Walking with God in Suffering
One of the primary metaphors the Bible gives for facing affliction is walking, walking through something difficult, perilous or even fatal. Some examples include:
- walking in darkness ("even though I walk through the darkest valley..." Ps. 23:4, see Is 50:10, 59:9, Lam 3:2)
- passing through deep waters (Ps 69:2 69:15; 88:17; 124:4; Job 22:11; Ex 15:19)
- walking on slippery or dangerous mountain paths (Ps. 73:2)
- walking through fire (Ps 66:10; Prov. 17:3, 27:21; Zech. 13:9, Mal. 3:3, Job 18:14-16; Ps. 66:12)
Walking points to progress. Many of the ancients (e.g. Stoics) saw affliction as something to be endured without flinching or feeling until it goes away. Many modern Western people see suffering as something like bad weather, something you avoid or insulate yourself from. The Bible teaches us to face affliction with a unique balance. We are not to just let suffering have its way with us, nor are we to think that somehow we can avoid it. We are to meet and move through suffering without shock or surprise, without denial of our sorrow and weakness, without resentment or paralyzing fear, yet also without acquiescence or capitulation, without surrender or despair.
Fire is a common image for adversity and judgment in ancient literature. Is. 43 is a well-known passage that illustrates this:
2When you go through deep waters, I will be with you. When you go through rivers of difficulty, you will not drown. When you walk through the fire of oppression, you will not be burned up; the flames will not consume you. 3For I am the Lord, your God, the Holy One of Israel, your Savior.... 5"Do not be afraid, for I am with you. I will gather you and your children from east and west. (NLT)
Note that there is no promise of exemption from trouble for believers, it is not if, but when. The promise is that God will be with us, walking beside us in it. Isaiah states that while believers will experience heat, it will not "burn them up." They will be in the heat but the heat will not be in them. That is, affliction won't enter and poison their souls, harden their hearts or bring them to despair.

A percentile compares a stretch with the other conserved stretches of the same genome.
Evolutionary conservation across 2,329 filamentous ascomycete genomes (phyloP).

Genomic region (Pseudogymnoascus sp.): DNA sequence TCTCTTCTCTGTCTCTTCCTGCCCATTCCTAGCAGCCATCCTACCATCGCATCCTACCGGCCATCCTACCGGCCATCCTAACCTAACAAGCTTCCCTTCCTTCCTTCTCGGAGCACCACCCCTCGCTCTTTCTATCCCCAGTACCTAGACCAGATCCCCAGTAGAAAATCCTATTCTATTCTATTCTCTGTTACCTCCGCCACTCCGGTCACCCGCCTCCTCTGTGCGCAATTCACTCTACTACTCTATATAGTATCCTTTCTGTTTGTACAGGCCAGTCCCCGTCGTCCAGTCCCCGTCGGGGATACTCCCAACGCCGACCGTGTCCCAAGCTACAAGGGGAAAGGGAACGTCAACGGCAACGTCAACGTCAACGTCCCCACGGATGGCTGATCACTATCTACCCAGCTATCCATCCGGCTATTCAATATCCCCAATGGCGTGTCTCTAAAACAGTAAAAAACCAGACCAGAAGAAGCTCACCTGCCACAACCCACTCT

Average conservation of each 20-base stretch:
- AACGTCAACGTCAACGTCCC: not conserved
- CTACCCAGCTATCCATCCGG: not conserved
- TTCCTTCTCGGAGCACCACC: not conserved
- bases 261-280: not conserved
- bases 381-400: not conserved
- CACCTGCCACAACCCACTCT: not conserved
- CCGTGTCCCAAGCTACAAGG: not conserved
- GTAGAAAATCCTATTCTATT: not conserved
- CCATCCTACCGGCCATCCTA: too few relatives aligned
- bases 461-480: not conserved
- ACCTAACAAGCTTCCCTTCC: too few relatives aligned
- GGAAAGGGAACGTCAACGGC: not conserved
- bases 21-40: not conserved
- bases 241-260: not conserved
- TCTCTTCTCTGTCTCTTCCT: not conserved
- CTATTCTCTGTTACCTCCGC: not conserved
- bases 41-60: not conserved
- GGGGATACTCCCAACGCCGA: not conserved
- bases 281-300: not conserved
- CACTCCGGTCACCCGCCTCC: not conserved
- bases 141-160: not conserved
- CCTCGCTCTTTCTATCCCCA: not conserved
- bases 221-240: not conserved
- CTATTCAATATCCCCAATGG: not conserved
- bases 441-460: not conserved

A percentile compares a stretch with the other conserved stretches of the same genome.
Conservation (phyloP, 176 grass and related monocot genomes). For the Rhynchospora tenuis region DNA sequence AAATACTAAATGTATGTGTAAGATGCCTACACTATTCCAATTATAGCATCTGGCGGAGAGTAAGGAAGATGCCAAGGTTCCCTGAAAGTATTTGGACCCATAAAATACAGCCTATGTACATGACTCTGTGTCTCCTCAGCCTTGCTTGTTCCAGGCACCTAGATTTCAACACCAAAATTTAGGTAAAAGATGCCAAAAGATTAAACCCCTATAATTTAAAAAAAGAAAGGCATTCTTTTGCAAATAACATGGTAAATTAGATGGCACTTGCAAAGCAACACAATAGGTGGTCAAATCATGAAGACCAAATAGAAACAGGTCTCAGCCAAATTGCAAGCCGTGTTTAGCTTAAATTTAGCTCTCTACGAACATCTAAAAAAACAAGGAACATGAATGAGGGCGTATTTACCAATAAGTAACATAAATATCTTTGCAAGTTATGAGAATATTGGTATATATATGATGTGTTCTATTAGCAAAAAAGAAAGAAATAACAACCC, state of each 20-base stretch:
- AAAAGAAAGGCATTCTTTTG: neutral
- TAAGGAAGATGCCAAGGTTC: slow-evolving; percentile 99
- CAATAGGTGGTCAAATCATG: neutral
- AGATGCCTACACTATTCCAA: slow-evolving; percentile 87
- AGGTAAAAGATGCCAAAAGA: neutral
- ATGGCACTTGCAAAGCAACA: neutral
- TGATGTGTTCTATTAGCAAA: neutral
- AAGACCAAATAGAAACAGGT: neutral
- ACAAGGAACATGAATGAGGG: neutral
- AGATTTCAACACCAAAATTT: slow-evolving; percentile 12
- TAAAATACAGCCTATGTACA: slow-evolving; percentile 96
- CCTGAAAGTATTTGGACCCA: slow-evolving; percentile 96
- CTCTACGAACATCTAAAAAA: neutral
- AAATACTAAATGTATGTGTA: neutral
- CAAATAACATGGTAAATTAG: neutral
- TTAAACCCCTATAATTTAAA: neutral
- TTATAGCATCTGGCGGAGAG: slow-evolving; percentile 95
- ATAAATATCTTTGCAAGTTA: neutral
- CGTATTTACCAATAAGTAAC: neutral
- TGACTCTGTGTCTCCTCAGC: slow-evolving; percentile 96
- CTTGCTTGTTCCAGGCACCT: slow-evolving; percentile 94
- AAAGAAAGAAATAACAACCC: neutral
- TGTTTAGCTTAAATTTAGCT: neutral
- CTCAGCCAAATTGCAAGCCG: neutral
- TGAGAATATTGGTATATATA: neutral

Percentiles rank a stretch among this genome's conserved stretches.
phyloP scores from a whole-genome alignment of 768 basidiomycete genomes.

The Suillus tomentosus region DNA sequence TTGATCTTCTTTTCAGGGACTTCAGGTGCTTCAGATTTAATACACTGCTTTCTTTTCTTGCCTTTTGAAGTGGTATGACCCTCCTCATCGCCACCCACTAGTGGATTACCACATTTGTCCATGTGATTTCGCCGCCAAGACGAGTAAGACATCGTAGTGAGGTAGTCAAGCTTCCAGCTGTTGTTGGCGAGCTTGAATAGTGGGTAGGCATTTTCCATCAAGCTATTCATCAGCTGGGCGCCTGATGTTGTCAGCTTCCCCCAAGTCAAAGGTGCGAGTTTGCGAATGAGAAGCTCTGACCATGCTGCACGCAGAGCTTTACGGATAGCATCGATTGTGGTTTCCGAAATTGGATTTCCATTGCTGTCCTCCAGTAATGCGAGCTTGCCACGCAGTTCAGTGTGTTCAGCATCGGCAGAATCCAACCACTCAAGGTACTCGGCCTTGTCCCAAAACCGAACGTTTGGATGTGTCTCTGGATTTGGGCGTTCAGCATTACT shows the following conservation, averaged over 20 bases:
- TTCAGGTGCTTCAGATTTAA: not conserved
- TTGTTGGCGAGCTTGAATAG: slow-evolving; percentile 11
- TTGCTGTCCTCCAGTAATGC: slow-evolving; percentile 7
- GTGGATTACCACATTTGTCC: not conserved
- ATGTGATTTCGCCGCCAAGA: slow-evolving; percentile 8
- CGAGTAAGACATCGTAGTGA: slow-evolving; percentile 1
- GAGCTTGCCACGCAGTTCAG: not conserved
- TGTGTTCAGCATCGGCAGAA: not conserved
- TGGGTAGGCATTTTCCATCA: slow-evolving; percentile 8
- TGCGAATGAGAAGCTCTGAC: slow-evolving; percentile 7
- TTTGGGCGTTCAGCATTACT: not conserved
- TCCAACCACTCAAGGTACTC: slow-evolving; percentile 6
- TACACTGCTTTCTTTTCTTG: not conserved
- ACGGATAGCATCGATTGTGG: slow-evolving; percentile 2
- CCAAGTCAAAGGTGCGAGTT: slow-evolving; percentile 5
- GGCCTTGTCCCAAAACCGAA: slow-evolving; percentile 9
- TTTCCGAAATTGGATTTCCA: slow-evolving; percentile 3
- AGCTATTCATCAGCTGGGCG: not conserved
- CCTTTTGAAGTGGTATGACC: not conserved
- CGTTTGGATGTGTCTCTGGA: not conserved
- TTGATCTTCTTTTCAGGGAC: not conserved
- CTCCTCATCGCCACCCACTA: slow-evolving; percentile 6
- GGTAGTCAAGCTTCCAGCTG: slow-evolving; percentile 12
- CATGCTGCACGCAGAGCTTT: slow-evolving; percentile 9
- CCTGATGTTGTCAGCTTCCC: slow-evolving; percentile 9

1 Peter speaks more about suffering, proportionately, than any other book in the Bible. He states that believers will experience "all kinds of trials" (1:6). The Greek word for trial means "an attempt to learn the nature or character of something," a test. Peter talks about fire as a forge or furnace, which can obliterate or improve, depending on the object thrust into the fire and the manner in which it is treated. Adversity is like a fire that, rather than destroying you, can refine, strengthen and beautify you. How? When gold that is mixed with impurities is fired, the impurities rise to the top. In a sense, the fire "tries" to destroy the metal put in the furnace but only succeeds in making it more pure and beautiful.
Mixed in with our faith in God are many competing commitments; commitments to comfort, power, pride, pleasure and self. Our faith may be primarily abstract and intellectual. We have many defects in our character but we are largely blind to these things. Then suffering comes along. Timidity and cowardice, selfishness and self-pity, tendencies toward bitterness and dishonesty are drawn out by suffering. Like fire working on gold, suffering can destroy some things in us and purify and strengthen other things.
But it depends on our response. Peter urges his readers not to be shocked by suffering (4:12), not to give up hope, commit themselves to God and do good(4:19). Peter is saying that the fiery furnace will not automatically make you better. You must recognize, depend on, speak with and believe in God while in the fire. Peter promises that "the God of all grace . . . after you have suffered a little while, will himself restore you and make you strong" (5:10).
Three in the Furnace
The story of the three Hebrew men in Daniel 3 teaches a great deal about fire and afflictions. These three men found themselves in the same predicament as millions of people past and present who refuse to conform their religious faith and practice to the demands of a totalitarian regime. They represent all people who suddenly find a painful affliction falling on them unlooked for, through no fault of their own. Their response when challenged is truly amazing:
16King Nebuchadnezzar, we do not need to defend ourselves before you in this matter. 17If we are thrown into the blazing furnace, the God we serve is able to deliver us from it, and he will deliver us from Your Majesty's hand. 18But even if he does not, we want you to know, Your Majesty, that we will not serve your gods or worship the image of gold you have set up. (NIV)